(also called Flattop Crab)
Eastern Pacific, ranging from Chichagof, Alaska, south to La Jolla, California.
Range from the lower intertidal to depth around 80 meters. Usually prefer to live in areas of high wave action2 under rocks that rest on sand or fine gravel, or in kelp holdfasts or mussel beds.1
Porcelain crabs tend to live together in groups of males, females, and juveniles. Within these groups, several dominant males are responsible for most of the breeding.1 Females usually have 2 broods per year.1
Have pelagic zoeal larvae with large, inflexible rostral spines that are important for protection against predation. In its larval stage, it uses its first two maxillipeds to swim.3 The larvae then develop into a megalopa form (glaucathoe). Once megalopae come in contact with adults, they lose the ability to swim and begin acting like juveniles. However, they do not molt until a week or more later. Juveniles have been found to associate closely with adults (even without kinship), sometimes hiding underneath them for protection.4
Mainly filter feed using long setae, mainly feeding on diatoms. Also, sweep up food from rock surfaces using setal tufts on claws.1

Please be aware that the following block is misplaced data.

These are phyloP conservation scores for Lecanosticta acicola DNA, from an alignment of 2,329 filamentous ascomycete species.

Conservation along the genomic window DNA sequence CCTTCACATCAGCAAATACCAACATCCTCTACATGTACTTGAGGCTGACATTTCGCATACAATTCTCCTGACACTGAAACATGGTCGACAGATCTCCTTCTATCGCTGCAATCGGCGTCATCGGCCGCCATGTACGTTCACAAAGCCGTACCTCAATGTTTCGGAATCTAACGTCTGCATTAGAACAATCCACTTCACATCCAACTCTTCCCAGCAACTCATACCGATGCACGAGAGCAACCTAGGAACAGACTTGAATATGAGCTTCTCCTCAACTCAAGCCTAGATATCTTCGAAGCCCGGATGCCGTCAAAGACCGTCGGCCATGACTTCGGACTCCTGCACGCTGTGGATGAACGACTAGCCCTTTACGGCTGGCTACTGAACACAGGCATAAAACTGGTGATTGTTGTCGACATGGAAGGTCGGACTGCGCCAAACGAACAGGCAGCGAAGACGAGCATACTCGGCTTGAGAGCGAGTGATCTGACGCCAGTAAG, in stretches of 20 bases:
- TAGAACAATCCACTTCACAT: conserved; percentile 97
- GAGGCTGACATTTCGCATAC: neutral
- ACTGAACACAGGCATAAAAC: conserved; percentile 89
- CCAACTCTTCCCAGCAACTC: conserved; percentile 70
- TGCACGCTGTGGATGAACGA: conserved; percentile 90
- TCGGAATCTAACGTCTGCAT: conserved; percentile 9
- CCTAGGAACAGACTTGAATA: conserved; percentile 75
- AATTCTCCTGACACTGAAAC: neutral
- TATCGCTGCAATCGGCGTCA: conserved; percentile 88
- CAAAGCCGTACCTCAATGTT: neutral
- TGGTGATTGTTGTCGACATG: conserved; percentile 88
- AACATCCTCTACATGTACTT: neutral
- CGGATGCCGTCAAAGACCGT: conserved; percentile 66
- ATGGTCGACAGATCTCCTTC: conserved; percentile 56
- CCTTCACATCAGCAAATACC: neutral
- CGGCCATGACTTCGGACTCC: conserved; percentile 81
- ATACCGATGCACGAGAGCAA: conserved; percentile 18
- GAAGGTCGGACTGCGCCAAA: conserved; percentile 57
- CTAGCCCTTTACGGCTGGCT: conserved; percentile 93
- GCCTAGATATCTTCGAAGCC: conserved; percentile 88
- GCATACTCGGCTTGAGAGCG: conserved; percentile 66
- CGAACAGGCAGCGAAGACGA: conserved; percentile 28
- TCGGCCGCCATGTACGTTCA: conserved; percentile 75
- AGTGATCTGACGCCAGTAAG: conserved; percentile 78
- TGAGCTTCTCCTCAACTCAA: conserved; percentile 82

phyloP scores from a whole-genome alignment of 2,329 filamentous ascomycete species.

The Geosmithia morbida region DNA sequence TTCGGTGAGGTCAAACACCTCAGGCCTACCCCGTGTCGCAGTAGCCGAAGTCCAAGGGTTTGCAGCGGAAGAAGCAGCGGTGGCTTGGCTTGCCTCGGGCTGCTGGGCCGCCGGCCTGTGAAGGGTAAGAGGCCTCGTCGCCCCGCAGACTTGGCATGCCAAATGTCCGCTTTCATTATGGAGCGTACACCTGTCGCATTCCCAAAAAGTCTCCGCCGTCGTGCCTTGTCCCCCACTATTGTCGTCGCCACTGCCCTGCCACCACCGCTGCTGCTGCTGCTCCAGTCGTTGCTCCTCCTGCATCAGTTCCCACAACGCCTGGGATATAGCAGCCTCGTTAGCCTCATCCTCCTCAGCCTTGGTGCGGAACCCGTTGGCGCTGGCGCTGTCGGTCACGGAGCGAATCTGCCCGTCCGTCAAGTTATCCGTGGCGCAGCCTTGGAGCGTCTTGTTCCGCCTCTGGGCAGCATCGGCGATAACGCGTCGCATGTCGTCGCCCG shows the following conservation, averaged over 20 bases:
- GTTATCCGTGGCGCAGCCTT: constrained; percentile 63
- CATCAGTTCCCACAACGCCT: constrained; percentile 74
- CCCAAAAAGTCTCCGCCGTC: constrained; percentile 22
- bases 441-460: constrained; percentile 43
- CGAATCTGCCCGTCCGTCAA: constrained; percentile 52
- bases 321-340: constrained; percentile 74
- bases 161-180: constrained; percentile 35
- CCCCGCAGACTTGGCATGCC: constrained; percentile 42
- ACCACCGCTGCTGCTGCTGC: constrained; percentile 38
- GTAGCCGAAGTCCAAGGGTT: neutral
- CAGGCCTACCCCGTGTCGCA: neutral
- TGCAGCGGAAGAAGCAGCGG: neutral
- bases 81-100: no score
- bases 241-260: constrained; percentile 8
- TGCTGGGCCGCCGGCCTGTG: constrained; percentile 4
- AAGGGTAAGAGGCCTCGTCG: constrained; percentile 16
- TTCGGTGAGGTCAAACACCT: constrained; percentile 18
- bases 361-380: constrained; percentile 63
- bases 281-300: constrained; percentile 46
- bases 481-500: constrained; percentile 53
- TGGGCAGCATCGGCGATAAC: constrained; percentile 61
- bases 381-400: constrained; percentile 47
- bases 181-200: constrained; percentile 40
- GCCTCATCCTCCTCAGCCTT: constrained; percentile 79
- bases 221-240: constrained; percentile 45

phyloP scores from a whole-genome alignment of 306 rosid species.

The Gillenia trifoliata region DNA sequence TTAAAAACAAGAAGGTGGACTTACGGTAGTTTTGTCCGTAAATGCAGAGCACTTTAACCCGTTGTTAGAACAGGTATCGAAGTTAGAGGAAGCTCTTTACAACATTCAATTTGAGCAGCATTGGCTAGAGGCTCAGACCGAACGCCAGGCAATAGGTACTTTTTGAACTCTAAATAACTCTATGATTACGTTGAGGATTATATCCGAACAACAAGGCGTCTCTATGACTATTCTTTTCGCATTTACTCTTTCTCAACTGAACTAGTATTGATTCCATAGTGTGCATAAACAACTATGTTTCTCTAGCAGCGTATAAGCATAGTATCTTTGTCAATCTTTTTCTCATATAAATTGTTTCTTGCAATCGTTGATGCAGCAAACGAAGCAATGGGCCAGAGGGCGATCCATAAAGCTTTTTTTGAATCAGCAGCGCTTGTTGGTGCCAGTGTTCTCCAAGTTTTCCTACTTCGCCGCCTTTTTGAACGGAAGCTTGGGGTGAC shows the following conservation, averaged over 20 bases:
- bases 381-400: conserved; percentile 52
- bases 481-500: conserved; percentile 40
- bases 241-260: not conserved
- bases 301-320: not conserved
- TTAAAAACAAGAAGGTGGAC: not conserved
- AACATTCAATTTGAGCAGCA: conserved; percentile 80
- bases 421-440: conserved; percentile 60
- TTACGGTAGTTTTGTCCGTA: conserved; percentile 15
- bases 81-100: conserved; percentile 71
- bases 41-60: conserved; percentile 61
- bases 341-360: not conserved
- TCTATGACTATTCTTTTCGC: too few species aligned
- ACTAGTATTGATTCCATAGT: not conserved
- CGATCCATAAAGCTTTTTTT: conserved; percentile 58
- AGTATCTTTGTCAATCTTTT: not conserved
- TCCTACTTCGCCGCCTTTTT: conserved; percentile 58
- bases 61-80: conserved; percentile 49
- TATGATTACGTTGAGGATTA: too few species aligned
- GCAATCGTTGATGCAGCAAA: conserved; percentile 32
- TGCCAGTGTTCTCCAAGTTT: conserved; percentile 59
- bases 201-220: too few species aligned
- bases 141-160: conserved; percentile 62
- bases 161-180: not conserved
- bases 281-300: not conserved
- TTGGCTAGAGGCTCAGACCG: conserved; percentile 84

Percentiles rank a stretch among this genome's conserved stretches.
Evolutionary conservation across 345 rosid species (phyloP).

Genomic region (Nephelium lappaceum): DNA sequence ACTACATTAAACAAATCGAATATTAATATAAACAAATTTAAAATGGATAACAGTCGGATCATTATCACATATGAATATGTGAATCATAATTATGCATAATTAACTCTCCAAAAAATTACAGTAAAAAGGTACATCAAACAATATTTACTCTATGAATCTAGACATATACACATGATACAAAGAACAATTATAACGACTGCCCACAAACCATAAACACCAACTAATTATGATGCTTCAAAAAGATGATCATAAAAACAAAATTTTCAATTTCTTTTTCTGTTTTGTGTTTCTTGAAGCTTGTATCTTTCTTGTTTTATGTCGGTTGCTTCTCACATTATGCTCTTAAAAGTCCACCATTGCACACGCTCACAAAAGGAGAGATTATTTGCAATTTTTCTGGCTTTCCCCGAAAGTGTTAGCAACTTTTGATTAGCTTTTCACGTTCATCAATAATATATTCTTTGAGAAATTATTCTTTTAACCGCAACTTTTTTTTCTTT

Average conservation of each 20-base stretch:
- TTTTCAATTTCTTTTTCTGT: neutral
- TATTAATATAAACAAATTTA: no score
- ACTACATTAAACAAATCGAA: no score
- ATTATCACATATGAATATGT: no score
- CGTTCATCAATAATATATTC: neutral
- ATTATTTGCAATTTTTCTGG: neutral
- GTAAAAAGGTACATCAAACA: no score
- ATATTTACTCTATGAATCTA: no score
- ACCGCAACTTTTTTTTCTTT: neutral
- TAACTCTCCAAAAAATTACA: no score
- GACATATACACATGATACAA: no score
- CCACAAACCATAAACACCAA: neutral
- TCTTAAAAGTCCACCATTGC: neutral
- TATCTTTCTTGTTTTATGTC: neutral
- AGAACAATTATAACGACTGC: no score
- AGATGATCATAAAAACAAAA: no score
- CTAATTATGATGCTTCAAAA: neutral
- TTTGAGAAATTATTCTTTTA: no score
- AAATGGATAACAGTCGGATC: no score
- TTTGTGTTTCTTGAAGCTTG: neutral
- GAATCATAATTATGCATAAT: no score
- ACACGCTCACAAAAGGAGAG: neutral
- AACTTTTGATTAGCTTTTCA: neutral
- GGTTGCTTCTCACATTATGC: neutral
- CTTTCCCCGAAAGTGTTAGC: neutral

The porcelain crab is an Anomuran, however, unlike other Anomuran crabs, the undersized 5th pair of appendages can clearly be seen in porcelain crabs.1 If threatened or disturbed, the porcelain crab can drop one of its appendages, which will eventually grow back2 and unlike the similar species, P. cinctipes, the dropped claw can continue to pinch.1 Some members of the genus Porcellanidae have a unique decalcified area (“leg membranes”) on their walking legs that act as respiratory structures during times of increased metabolic demands.
No known commercial value.
 Cowles, Dave. Petrolisthes eriomerus Stimpson, 1871. 2005. http://www.rosario.wwc.edu/inverts/Arthropoda/Crustacea/Malacostraca/Eumalacostraca/Eucarida/Decapoda/Anomura/Family_Porcellanidae/Petrolisthes_eriomerus.html; 7 May 2007.
 Adams, Mary Jo. Petrolisthes eriomerus (Porcelain crab). December 5, 2005. http://www.beachwatchers.wsu.edu/ezidweb/animals/Petrolisthes.htm; 23 April 2007.
 Marine Invertebrate Zoology Class. Invertebrates in the Plankton: Arthropoda. Friday Harbor, 2000. http://depts.washington.edu/fhl/zoo432/plankton/plarthropoda/plarthropoda.html; 23 April 2007.
 Jensen, Greg C. Competition, settlement behavior, and post-settlement aggregation by the Porcelain crab. Journal of Exp Marine Biology and Ecology. 153(1): 49-61.
 Stillman, Jonathan H. Evolutionary History and Adaptive Significance of Respiratory Structures on the Legs of Intertidal Porcelain Crabs, Genus Petrolisthe, Physiological and Biochemical Zoology 73(1):86–96. 2000.